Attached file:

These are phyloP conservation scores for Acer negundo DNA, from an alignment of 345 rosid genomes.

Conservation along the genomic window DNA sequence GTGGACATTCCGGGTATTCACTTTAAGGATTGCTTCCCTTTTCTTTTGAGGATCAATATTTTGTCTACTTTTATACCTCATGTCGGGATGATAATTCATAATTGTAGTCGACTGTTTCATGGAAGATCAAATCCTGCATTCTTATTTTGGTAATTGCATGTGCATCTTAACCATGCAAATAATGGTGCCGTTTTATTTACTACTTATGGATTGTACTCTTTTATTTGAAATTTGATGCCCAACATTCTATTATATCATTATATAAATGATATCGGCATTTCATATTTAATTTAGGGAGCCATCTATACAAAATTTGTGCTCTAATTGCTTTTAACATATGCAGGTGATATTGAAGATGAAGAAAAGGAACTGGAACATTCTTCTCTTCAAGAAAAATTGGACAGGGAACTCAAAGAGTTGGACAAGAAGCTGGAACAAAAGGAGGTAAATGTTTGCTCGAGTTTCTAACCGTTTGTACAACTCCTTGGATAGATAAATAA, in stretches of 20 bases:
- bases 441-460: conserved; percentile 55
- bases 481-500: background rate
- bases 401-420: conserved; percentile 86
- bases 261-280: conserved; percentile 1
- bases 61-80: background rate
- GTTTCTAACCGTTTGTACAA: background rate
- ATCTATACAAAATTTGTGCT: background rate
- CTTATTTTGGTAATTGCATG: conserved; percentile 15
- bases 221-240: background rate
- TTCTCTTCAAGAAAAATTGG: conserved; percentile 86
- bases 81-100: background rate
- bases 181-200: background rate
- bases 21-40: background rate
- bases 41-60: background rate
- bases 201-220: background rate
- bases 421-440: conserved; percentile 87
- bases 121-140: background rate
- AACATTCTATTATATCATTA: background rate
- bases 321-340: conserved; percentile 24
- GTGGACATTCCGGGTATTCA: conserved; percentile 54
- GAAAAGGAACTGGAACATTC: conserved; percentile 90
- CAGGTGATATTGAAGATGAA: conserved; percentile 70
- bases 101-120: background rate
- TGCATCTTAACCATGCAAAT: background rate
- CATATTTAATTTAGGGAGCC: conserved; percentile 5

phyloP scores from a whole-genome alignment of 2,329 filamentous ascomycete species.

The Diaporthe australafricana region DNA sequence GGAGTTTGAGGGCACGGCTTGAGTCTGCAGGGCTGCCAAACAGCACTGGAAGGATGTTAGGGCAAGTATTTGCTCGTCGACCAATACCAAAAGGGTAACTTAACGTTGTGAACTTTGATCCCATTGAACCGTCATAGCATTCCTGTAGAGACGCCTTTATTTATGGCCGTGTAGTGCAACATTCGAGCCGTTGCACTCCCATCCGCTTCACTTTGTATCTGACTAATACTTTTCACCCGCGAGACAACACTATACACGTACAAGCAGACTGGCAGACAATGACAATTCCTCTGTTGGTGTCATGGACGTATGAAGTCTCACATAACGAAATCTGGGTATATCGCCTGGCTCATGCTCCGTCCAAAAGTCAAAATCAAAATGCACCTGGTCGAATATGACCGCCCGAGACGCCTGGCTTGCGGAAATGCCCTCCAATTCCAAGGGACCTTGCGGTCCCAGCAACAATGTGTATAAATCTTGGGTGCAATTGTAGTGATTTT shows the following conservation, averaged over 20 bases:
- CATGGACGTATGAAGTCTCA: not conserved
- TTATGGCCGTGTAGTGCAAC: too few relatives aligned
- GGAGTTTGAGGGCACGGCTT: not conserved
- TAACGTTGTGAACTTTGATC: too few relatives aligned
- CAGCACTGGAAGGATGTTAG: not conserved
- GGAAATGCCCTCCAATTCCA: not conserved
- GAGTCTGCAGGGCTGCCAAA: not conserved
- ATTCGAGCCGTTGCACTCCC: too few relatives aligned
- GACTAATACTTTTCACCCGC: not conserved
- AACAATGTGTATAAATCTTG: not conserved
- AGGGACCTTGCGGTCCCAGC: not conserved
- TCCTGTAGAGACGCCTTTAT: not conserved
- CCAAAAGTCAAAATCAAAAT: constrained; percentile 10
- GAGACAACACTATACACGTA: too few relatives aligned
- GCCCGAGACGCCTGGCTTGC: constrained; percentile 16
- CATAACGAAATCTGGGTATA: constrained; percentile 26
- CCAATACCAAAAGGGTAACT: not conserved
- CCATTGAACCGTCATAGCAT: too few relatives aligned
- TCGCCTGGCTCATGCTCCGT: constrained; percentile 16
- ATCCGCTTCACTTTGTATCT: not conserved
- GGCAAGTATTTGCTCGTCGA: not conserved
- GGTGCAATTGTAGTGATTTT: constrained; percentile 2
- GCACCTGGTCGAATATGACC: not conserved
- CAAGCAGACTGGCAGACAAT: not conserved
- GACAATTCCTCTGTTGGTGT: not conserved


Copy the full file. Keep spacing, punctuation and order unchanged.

These are phyloP conservation scores for Acer negundo DNA, from an alignment of 345 rosid genomes.

Conservation along the genomic window DNA sequence GTGGACATTCCGGGTATTCACTTTAAGGATTGCTTCCCTTTTCTTTTGAGGATCAATATTTTGTCTACTTTTATACCTCATGTCGGGATGATAATTCATAATTGTAGTCGACTGTTTCATGGAAGATCAAATCCTGCATTCTTATTTTGGTAATTGCATGTGCATCTTAACCATGCAAATAATGGTGCCGTTTTATTTACTACTTATGGATTGTACTCTTTTATTTGAAATTTGATGCCCAACATTCTATTATATCATTATATAAATGATATCGGCATTTCATATTTAATTTAGGGAGCCATCTATACAAAATTTGTGCTCTAATTGCTTTTAACATATGCAGGTGATATTGAAGATGAAGAAAAGGAACTGGAACATTCTTCTCTTCAAGAAAAATTGGACAGGGAACTCAAAGAGTTGGACAAGAAGCTGGAACAAAAGGAGGTAAATGTTTGCTCGAGTTTCTAACCGTTTGTACAACTCCTTGGATAGATAAATAA, in stretches of 20 bases:
- bases 441-460: conserved; percentile 55
- bases 481-500: background rate
- bases 401-420: conserved; percentile 86
- bases 261-280: conserved; percentile 1
- bases 61-80: background rate
- GTTTCTAACCGTTTGTACAA: background rate
- ATCTATACAAAATTTGTGCT: background rate
- CTTATTTTGGTAATTGCATG: conserved; percentile 15
- bases 221-240: background rate
- TTCTCTTCAAGAAAAATTGG: conserved; percentile 86
- bases 81-100: background rate
- bases 181-200: background rate
- bases 21-40: background rate
- bases 41-60: background rate
- bases 201-220: background rate
- bases 421-440: conserved; percentile 87
- bases 121-140: background rate
- AACATTCTATTATATCATTA: background rate
- bases 321-340: conserved; percentile 24
- GTGGACATTCCGGGTATTCA: conserved; percentile 54
- GAAAAGGAACTGGAACATTC: conserved; percentile 90
- CAGGTGATATTGAAGATGAA: conserved; percentile 70
- bases 101-120: background rate
- TGCATCTTAACCATGCAAAT: background rate
- CATATTTAATTTAGGGAGCC: conserved; percentile 5

phyloP scores from a whole-genome alignment of 2,329 filamentous ascomycete species.

The Diaporthe australafricana region DNA sequence GGAGTTTGAGGGCACGGCTTGAGTCTGCAGGGCTGCCAAACAGCACTGGAAGGATGTTAGGGCAAGTATTTGCTCGTCGACCAATACCAAAAGGGTAACTTAACGTTGTGAACTTTGATCCCATTGAACCGTCATAGCATTCCTGTAGAGACGCCTTTATTTATGGCCGTGTAGTGCAACATTCGAGCCGTTGCACTCCCATCCGCTTCACTTTGTATCTGACTAATACTTTTCACCCGCGAGACAACACTATACACGTACAAGCAGACTGGCAGACAATGACAATTCCTCTGTTGGTGTCATGGACGTATGAAGTCTCACATAACGAAATCTGGGTATATCGCCTGGCTCATGCTCCGTCCAAAAGTCAAAATCAAAATGCACCTGGTCGAATATGACCGCCCGAGACGCCTGGCTTGCGGAAATGCCCTCCAATTCCAAGGGACCTTGCGGTCCCAGCAACAATGTGTATAAATCTTGGGTGCAATTGTAGTGATTTT shows the following conservation, averaged over 20 bases:
- CATGGACGTATGAAGTCTCA: not conserved
- TTATGGCCGTGTAGTGCAAC: too few relatives aligned
- GGAGTTTGAGGGCACGGCTT: not conserved
- TAACGTTGTGAACTTTGATC: too few relatives aligned
- CAGCACTGGAAGGATGTTAG: not conserved
- GGAAATGCCCTCCAATTCCA: not conserved
- GAGTCTGCAGGGCTGCCAAA: not conserved
- ATTCGAGCCGTTGCACTCCC: too few relatives aligned
- GACTAATACTTTTCACCCGC: not conserved
- AACAATGTGTATAAATCTTG: not conserved
- AGGGACCTTGCGGTCCCAGC: not conserved
- TCCTGTAGAGACGCCTTTAT: not conserved
- CCAAAAGTCAAAATCAAAAT: constrained; percentile 10
- GAGACAACACTATACACGTA: too few relatives aligned
- GCCCGAGACGCCTGGCTTGC: constrained; percentile 16
- CATAACGAAATCTGGGTATA: constrained; percentile 26
- CCAATACCAAAAGGGTAACT: not conserved
- CCATTGAACCGTCATAGCAT: too few relatives aligned
- TCGCCTGGCTCATGCTCCGT: constrained; percentile 16
- ATCCGCTTCACTTTGTATCT: not conserved
- GGCAAGTATTTGCTCGTCGA: not conserved
- GGTGCAATTGTAGTGATTTT: constrained; percentile 2
- GCACCTGGTCGAATATGACC: not conserved
- CAAGCAGACTGGCAGACAAT: not conserved
- GACAATTCCTCTGTTGGTGT: not conserved